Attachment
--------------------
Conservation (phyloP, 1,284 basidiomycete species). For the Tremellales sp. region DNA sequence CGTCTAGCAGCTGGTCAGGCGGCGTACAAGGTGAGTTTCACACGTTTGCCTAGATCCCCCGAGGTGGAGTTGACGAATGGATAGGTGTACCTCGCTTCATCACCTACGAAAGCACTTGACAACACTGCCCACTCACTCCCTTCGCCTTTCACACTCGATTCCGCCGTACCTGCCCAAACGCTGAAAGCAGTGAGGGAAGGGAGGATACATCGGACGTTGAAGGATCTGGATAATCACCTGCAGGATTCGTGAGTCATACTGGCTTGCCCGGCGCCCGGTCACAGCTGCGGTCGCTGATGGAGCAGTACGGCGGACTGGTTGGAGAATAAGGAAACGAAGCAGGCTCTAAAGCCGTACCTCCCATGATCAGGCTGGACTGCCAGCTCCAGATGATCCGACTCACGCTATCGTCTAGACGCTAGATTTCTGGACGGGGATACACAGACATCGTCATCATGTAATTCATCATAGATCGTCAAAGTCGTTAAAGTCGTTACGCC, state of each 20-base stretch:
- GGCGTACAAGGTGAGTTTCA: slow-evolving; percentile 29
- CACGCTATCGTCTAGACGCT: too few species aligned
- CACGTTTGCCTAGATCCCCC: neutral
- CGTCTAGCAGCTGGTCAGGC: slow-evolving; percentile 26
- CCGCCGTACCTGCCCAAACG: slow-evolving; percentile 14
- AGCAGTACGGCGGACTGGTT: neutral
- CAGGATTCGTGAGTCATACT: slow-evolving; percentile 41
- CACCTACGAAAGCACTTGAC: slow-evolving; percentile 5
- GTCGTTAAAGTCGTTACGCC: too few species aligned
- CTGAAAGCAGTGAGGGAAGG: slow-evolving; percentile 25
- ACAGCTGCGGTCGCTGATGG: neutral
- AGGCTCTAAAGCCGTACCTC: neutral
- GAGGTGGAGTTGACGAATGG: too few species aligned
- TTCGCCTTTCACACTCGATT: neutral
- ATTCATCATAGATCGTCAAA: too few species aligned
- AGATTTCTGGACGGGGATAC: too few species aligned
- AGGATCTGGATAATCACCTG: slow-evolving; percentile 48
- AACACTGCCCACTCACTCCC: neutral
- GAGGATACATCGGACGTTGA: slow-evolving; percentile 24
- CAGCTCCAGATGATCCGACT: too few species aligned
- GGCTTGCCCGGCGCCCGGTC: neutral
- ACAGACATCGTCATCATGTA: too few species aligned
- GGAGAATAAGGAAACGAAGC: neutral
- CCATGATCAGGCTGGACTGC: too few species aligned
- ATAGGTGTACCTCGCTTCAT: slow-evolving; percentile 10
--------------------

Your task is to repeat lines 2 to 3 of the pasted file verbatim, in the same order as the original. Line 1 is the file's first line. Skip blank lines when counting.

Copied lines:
- GGCGTACAAGGTGAGTTTCA: slow-evolving; percentile 29
- CACGCTATCGTCTAGACGCT: too few species aligned